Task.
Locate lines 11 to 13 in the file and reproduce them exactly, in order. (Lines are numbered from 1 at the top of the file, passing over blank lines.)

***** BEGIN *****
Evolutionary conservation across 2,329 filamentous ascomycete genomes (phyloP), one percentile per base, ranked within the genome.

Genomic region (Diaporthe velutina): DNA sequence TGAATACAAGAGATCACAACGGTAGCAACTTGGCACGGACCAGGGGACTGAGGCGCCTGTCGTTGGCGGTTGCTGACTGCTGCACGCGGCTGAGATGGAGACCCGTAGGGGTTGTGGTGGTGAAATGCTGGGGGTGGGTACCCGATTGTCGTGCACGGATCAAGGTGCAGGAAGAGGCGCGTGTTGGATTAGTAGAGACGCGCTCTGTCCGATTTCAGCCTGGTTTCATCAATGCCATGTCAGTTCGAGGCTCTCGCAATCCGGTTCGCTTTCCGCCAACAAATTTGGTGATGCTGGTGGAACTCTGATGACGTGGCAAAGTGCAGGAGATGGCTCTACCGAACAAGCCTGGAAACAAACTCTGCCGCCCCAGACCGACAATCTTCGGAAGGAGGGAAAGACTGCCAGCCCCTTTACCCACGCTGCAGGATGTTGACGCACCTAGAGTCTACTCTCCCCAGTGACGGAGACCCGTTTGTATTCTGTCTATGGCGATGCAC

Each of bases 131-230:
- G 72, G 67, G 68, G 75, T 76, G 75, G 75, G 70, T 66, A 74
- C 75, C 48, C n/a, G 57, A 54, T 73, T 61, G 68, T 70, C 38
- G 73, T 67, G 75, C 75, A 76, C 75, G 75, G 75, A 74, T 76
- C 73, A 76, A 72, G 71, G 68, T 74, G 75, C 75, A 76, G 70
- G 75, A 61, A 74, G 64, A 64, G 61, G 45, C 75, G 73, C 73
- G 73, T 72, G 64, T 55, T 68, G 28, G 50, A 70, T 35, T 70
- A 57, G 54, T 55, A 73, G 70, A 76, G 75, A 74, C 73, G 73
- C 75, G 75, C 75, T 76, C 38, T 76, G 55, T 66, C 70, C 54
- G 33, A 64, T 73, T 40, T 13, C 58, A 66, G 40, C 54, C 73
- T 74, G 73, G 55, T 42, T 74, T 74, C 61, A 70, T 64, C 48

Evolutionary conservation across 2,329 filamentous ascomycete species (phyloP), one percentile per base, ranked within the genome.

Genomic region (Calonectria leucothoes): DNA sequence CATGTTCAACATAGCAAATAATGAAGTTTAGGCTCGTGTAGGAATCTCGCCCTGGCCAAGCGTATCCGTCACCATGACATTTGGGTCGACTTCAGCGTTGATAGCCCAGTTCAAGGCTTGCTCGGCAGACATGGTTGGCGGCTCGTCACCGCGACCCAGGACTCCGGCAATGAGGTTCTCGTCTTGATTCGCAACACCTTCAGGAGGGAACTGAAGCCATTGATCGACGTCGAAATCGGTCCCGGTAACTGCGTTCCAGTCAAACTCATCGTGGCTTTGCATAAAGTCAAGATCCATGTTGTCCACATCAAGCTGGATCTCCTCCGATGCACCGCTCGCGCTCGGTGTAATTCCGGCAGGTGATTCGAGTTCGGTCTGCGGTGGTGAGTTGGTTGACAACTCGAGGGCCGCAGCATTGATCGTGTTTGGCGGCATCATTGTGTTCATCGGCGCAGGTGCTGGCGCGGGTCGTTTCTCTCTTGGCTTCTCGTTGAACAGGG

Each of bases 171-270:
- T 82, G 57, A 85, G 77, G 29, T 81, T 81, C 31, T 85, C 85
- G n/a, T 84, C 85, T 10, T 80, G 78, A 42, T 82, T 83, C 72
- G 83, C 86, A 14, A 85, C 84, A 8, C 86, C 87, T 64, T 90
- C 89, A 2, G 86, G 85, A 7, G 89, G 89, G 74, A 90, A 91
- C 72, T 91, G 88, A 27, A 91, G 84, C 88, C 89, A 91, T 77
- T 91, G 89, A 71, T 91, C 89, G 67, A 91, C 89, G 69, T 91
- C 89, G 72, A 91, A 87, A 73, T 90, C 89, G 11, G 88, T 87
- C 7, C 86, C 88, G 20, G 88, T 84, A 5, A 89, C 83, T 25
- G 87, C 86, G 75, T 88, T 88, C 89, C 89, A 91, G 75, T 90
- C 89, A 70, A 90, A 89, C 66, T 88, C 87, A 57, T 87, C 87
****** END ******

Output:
- C 75, G 75, C 75, T 76, C 38, T 76, G 55, T 66, C 70, C 54
- G 33, A 64, T 73, T 40, T 13, C 58, A 66, G 40, C 54, C 73
- T 74, G 73, G 55, T 42, T 74, T 74, C 61, A 70, T 64, C 48